EU's only remaining nuclear power France demands centre stage in EU army

Until recently, European security was reliant on its strong historic alliance with Washington, Mr Macron told the future elite of French armed forces at Paris’ Ecole de Guerre.

But he said it was vital Europe increased military spending and added: “Our security also depends, inevitably, on a greater capacity for autonomous action by Europeans.

The issue is not for Europeans to know whether they must defend themselves with or without Washington… Why are they not ready to make defence a budget priority and make the necessary sacrifices, even as the risks are growing?

Europeans must realise collectively that in the absence of a legal framework, they could rapidly face a new race for conventional weapons, even nuclear weapons, on their own soil.”

Mr Macron also positioned himself as the driving force for a united Europe, using France’s military clout to stress his point.

He said that European nations who wanted to do so, could be associated with French nuclear deterrence wargames.

He announced that France had reduced the number of its nuclear warheads to under 300, providing “the legitimacy to demand concrete moves from other nuclear powers toward global disarmament that is gradual, credible and can be verified”.

The French presidency did not elaborate on what form this association would take, but said this did not mean “sharing” French deterrence but rather “talking about it and deepening Europeans’ joint strategic culture”.

Friday’s speech was part of Mr Macron’s insistence that the bloc should strive for greater strategic autonomy in the face of growing global threats and stop relying solely on the United States and the Nato military alliance for its defence.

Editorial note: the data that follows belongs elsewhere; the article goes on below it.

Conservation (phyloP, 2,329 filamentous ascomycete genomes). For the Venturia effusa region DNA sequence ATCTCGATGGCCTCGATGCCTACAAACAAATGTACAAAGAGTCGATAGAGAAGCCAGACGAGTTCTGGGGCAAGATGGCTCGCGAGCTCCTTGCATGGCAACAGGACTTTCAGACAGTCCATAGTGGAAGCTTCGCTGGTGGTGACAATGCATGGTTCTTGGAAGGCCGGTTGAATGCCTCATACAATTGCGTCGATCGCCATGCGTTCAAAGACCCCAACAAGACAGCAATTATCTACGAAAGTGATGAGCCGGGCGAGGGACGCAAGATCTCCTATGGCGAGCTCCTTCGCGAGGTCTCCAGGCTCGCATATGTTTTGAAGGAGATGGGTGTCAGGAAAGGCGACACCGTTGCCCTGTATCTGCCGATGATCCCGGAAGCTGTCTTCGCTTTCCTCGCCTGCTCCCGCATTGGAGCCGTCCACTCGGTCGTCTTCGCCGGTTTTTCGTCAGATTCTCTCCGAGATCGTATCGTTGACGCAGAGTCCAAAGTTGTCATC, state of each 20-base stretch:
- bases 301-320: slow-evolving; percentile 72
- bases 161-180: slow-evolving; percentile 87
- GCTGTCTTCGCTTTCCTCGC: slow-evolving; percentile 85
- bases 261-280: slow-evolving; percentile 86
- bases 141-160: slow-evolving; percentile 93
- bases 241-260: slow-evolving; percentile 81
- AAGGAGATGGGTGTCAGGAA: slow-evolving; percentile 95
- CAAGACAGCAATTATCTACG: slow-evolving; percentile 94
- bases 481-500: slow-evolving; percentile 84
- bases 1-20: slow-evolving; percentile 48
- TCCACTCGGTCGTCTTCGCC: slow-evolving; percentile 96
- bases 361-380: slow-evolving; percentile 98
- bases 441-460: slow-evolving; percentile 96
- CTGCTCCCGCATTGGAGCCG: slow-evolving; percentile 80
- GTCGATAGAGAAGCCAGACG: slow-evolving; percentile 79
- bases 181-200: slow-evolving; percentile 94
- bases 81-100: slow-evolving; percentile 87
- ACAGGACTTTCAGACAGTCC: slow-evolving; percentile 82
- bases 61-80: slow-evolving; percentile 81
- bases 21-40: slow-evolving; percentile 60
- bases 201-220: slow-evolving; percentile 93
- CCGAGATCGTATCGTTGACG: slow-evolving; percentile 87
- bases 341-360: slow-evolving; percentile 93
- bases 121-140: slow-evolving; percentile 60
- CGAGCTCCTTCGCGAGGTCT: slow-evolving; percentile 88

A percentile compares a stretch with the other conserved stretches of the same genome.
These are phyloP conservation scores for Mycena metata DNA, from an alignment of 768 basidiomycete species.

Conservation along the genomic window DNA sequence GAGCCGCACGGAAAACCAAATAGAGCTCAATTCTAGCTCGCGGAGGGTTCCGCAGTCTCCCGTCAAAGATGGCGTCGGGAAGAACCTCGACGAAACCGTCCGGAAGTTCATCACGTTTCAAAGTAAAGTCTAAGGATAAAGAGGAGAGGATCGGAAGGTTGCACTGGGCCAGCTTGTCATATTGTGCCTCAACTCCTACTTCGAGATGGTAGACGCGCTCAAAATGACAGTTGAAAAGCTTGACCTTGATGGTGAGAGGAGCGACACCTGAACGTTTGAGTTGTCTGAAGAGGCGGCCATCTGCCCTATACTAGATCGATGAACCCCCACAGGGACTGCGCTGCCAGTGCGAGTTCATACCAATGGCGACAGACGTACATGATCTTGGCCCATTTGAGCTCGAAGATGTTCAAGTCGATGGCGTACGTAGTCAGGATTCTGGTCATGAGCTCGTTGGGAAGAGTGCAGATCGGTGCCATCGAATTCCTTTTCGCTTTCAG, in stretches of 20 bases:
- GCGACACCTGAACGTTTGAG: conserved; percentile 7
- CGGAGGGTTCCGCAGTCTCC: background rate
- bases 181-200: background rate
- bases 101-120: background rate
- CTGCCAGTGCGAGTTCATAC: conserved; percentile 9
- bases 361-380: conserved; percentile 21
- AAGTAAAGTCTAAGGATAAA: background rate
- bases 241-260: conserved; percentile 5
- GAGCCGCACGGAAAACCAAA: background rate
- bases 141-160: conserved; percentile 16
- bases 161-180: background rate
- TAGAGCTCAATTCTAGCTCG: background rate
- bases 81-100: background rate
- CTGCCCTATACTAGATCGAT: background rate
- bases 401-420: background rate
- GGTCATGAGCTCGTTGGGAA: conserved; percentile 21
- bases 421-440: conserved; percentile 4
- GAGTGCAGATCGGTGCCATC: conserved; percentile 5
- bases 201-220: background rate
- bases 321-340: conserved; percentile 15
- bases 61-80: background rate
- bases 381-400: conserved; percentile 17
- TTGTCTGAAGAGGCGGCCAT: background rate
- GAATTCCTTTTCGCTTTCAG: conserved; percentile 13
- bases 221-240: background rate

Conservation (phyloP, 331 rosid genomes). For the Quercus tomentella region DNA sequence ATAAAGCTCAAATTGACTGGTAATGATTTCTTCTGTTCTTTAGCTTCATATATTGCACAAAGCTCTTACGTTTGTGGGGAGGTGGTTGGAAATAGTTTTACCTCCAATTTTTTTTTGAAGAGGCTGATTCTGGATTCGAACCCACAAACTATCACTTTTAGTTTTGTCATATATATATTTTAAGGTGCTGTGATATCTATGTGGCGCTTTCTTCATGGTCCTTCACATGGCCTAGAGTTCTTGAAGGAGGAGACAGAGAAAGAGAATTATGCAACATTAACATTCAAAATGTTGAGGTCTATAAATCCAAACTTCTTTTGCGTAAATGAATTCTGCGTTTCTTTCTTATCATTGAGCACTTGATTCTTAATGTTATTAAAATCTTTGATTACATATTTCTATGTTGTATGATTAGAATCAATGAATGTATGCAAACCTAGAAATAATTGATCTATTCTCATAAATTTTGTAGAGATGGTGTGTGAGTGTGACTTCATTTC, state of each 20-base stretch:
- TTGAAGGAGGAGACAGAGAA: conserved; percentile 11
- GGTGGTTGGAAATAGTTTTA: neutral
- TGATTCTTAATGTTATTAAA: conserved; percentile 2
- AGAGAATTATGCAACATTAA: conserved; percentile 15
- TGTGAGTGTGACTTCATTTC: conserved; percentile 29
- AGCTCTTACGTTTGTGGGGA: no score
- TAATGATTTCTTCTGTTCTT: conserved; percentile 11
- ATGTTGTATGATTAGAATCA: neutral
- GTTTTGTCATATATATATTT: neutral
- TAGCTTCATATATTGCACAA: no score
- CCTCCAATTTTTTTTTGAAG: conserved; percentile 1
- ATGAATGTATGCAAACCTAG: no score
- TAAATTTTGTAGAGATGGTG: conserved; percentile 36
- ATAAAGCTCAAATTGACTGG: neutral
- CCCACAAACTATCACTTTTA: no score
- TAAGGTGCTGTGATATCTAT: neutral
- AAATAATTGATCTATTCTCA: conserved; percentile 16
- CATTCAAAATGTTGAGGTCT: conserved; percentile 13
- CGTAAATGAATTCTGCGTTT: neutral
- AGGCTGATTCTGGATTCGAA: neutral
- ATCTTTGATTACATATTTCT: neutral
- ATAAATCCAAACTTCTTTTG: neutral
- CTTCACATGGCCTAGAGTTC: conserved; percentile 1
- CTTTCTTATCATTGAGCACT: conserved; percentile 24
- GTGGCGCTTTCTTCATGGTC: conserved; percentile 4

It also echoed the French leader’s previous and highly sensitive call for a “real European army” to reduce dependence on an increasingly inward-looking US.

We have to protect ourselves with respect to China, Russia and even the United States,” he said in November 2018.

Faced with “a Russia which is at our borders and has shown that it can be a threat … we need a Europe which defends itself better alone, without just depending on the United States,” he argued at the time. “We will not protect Europeans until we decide to have a true European army.”

Mr Macron has since launched the European Intervention Initiative, a coalition which has so far brought together nine EU militaries ready to react to crises near Europe’s borders without Nato or Washington.

Brussels has also recently set up its own multibillion-euro defence plans to develop and deploy military assets together after years of crippling spending cuts.

The 27-member bloc has collectively pledged to vastly expand its defence budget starting in 2021, allocating some £11 billion (13 billion euros) over seven years to research and developing new equipment.